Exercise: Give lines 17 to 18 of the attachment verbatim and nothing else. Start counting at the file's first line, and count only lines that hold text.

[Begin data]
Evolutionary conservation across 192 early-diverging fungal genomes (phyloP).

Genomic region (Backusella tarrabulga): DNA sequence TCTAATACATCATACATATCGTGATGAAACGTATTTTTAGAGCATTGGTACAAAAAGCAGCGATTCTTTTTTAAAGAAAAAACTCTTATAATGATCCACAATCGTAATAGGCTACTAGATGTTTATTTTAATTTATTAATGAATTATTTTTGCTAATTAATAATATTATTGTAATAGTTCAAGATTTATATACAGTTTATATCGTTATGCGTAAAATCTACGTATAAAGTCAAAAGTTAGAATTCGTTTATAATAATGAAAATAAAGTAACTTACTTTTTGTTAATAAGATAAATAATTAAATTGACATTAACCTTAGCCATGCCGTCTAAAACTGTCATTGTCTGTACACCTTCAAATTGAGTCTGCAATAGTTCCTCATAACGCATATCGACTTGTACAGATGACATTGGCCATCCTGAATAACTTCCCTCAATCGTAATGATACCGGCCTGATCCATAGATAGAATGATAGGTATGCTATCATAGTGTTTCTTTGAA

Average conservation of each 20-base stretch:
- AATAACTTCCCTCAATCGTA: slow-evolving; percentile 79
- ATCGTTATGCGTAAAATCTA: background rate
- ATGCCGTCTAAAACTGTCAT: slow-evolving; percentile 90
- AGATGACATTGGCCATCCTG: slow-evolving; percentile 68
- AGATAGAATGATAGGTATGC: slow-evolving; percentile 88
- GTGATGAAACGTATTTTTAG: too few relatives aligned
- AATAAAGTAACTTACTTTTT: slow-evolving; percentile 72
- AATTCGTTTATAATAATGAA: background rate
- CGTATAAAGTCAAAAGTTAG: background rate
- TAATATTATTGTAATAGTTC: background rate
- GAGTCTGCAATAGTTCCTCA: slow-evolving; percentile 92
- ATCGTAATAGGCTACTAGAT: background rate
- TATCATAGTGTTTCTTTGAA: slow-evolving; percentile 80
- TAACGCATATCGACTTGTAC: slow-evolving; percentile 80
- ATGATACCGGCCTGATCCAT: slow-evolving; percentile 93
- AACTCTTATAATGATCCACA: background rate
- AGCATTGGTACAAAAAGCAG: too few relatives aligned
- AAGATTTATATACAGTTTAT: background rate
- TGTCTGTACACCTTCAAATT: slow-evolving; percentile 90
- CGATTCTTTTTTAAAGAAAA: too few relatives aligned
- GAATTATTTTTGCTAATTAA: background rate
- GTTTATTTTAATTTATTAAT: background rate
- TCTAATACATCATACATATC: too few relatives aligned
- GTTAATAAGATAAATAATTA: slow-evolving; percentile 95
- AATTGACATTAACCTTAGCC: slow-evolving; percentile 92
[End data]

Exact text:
- TAACGCATATCGACTTGTAC: slow-evolving; percentile 80
- ATGATACCGGCCTGATCCAT: slow-evolving; percentile 93